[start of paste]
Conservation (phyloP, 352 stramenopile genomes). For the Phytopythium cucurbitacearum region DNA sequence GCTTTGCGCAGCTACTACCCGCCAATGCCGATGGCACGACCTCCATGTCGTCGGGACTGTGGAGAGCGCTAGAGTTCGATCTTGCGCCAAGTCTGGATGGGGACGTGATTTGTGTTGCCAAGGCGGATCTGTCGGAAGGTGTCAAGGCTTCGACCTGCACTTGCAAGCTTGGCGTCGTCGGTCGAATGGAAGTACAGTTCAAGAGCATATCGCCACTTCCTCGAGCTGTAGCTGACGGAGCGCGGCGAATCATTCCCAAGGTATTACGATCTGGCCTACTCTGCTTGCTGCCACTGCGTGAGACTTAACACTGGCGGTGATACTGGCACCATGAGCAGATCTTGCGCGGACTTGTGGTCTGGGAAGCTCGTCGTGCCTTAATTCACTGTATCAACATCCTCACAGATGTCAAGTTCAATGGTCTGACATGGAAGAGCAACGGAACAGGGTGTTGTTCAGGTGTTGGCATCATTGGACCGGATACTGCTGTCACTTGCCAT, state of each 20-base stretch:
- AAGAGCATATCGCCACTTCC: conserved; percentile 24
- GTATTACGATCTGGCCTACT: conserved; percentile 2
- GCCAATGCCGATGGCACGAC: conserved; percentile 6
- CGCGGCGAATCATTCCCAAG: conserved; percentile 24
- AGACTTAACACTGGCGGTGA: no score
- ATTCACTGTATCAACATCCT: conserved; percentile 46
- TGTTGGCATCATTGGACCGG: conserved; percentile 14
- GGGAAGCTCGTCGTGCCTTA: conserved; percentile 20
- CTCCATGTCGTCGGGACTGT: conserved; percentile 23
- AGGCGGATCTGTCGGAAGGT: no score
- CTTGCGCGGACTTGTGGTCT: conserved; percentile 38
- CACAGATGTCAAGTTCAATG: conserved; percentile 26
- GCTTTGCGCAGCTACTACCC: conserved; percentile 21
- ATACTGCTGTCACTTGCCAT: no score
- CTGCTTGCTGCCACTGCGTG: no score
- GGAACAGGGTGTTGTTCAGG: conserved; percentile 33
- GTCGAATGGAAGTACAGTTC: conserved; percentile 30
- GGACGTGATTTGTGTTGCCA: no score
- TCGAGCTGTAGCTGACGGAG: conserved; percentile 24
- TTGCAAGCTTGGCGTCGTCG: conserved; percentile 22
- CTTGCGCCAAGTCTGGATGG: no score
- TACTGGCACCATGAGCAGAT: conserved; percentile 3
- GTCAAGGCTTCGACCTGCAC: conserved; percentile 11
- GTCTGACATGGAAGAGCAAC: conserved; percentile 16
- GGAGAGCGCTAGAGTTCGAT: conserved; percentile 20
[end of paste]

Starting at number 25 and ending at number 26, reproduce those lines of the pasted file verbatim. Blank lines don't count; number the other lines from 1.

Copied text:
- GTCTGACATGGAAGAGCAAC: conserved; percentile 16
- GGAGAGCGCTAGAGTTCGAT: conserved; percentile 20